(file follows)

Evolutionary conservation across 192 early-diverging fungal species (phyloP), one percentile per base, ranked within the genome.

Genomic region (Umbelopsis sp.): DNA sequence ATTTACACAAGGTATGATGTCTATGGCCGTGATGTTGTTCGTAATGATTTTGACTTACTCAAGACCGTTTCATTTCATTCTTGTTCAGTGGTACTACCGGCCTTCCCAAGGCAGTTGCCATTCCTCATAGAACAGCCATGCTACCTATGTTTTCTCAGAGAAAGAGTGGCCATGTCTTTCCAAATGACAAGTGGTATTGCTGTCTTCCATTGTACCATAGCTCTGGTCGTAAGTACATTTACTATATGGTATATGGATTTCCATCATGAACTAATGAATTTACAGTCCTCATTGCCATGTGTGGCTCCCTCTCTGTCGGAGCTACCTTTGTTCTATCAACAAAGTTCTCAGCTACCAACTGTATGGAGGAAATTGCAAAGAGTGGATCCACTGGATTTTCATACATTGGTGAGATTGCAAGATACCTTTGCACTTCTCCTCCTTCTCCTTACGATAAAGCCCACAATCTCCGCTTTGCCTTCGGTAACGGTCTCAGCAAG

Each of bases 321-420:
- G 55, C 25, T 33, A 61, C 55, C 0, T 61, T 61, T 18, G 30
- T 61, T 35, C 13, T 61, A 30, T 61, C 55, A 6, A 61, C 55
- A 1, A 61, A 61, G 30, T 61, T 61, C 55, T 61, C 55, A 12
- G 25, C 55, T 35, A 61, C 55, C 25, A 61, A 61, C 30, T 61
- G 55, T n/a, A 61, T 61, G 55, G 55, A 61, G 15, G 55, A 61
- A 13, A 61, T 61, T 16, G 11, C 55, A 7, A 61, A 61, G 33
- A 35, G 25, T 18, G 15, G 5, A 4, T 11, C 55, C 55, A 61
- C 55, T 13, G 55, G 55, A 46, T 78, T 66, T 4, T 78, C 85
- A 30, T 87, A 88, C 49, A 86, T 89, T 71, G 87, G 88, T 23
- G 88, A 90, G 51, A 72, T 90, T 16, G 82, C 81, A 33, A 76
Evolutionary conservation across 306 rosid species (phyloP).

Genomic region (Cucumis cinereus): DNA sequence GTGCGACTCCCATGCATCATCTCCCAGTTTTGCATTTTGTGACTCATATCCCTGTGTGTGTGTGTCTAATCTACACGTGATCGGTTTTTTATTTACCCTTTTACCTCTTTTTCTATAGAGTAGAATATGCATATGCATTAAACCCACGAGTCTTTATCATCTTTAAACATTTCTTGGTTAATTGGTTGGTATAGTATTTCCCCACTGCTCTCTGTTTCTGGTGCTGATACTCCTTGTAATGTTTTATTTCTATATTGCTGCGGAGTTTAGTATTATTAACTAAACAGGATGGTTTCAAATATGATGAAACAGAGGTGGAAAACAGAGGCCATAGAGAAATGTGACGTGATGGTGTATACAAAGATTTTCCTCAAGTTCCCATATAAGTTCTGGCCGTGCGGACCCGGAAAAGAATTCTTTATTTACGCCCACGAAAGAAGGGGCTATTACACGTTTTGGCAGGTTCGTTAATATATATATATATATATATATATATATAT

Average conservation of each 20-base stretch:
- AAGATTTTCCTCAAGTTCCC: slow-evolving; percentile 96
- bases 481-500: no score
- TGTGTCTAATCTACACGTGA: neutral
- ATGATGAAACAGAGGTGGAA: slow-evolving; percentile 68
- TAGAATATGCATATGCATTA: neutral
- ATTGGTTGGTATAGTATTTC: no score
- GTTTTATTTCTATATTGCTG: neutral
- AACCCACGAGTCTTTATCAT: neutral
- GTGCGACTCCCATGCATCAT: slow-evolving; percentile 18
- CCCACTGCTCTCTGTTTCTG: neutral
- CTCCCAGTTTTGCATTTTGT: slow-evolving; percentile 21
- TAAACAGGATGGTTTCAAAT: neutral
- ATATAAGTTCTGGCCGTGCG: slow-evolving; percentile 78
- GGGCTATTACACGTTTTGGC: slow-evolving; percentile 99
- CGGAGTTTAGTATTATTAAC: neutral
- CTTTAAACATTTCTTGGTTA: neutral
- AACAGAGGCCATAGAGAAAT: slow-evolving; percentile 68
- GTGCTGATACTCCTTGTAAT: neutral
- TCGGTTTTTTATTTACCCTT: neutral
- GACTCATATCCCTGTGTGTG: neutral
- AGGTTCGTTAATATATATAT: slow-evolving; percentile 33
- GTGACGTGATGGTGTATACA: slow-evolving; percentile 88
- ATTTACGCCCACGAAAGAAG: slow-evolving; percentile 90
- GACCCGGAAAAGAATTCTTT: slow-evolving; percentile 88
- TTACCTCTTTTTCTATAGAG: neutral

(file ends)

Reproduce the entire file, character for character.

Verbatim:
Evolutionary conservation across 192 early-diverging fungal species (phyloP), one percentile per base, ranked within the genome.

Genomic region (Umbelopsis sp.): DNA sequence ATTTACACAAGGTATGATGTCTATGGCCGTGATGTTGTTCGTAATGATTTTGACTTACTCAAGACCGTTTCATTTCATTCTTGTTCAGTGGTACTACCGGCCTTCCCAAGGCAGTTGCCATTCCTCATAGAACAGCCATGCTACCTATGTTTTCTCAGAGAAAGAGTGGCCATGTCTTTCCAAATGACAAGTGGTATTGCTGTCTTCCATTGTACCATAGCTCTGGTCGTAAGTACATTTACTATATGGTATATGGATTTCCATCATGAACTAATGAATTTACAGTCCTCATTGCCATGTGTGGCTCCCTCTCTGTCGGAGCTACCTTTGTTCTATCAACAAAGTTCTCAGCTACCAACTGTATGGAGGAAATTGCAAAGAGTGGATCCACTGGATTTTCATACATTGGTGAGATTGCAAGATACCTTTGCACTTCTCCTCCTTCTCCTTACGATAAAGCCCACAATCTCCGCTTTGCCTTCGGTAACGGTCTCAGCAAG

Each of bases 321-420:
- G 55, C 25, T 33, A 61, C 55, C 0, T 61, T 61, T 18, G 30
- T 61, T 35, C 13, T 61, A 30, T 61, C 55, A 6, A 61, C 55
- A 1, A 61, A 61, G 30, T 61, T 61, C 55, T 61, C 55, A 12
- G 25, C 55, T 35, A 61, C 55, C 25, A 61, A 61, C 30, T 61
- G 55, T n/a, A 61, T 61, G 55, G 55, A 61, G 15, G 55, A 61
- A 13, A 61, T 61, T 16, G 11, C 55, A 7, A 61, A 61, G 33
- A 35, G 25, T 18, G 15, G 5, A 4, T 11, C 55, C 55, A 61
- C 55, T 13, G 55, G 55, A 46, T 78, T 66, T 4, T 78, C 85
- A 30, T 87, A 88, C 49, A 86, T 89, T 71, G 87, G 88, T 23
- G 88, A 90, G 51, A 72, T 90, T 16, G 82, C 81, A 33, A 76
Evolutionary conservation across 306 rosid species (phyloP).

Genomic region (Cucumis cinereus): DNA sequence GTGCGACTCCCATGCATCATCTCCCAGTTTTGCATTTTGTGACTCATATCCCTGTGTGTGTGTGTCTAATCTACACGTGATCGGTTTTTTATTTACCCTTTTACCTCTTTTTCTATAGAGTAGAATATGCATATGCATTAAACCCACGAGTCTTTATCATCTTTAAACATTTCTTGGTTAATTGGTTGGTATAGTATTTCCCCACTGCTCTCTGTTTCTGGTGCTGATACTCCTTGTAATGTTTTATTTCTATATTGCTGCGGAGTTTAGTATTATTAACTAAACAGGATGGTTTCAAATATGATGAAACAGAGGTGGAAAACAGAGGCCATAGAGAAATGTGACGTGATGGTGTATACAAAGATTTTCCTCAAGTTCCCATATAAGTTCTGGCCGTGCGGACCCGGAAAAGAATTCTTTATTTACGCCCACGAAAGAAGGGGCTATTACACGTTTTGGCAGGTTCGTTAATATATATATATATATATATATATATATAT

Average conservation of each 20-base stretch:
- AAGATTTTCCTCAAGTTCCC: slow-evolving; percentile 96
- bases 481-500: no score
- TGTGTCTAATCTACACGTGA: neutral
- ATGATGAAACAGAGGTGGAA: slow-evolving; percentile 68
- TAGAATATGCATATGCATTA: neutral
- ATTGGTTGGTATAGTATTTC: no score
- GTTTTATTTCTATATTGCTG: neutral
- AACCCACGAGTCTTTATCAT: neutral
- GTGCGACTCCCATGCATCAT: slow-evolving; percentile 18
- CCCACTGCTCTCTGTTTCTG: neutral
- CTCCCAGTTTTGCATTTTGT: slow-evolving; percentile 21
- TAAACAGGATGGTTTCAAAT: neutral
- ATATAAGTTCTGGCCGTGCG: slow-evolving; percentile 78
- GGGCTATTACACGTTTTGGC: slow-evolving; percentile 99
- CGGAGTTTAGTATTATTAAC: neutral
- CTTTAAACATTTCTTGGTTA: neutral
- AACAGAGGCCATAGAGAAAT: slow-evolving; percentile 68
- GTGCTGATACTCCTTGTAAT: neutral
- TCGGTTTTTTATTTACCCTT: neutral
- GACTCATATCCCTGTGTGTG: neutral
- AGGTTCGTTAATATATATAT: slow-evolving; percentile 33
- GTGACGTGATGGTGTATACA: slow-evolving; percentile 88
- ATTTACGCCCACGAAAGAAG: slow-evolving; percentile 90
- GACCCGGAAAAGAATTCTTT: slow-evolving; percentile 88
- TTACCTCTTTTTCTATAGAG: neutral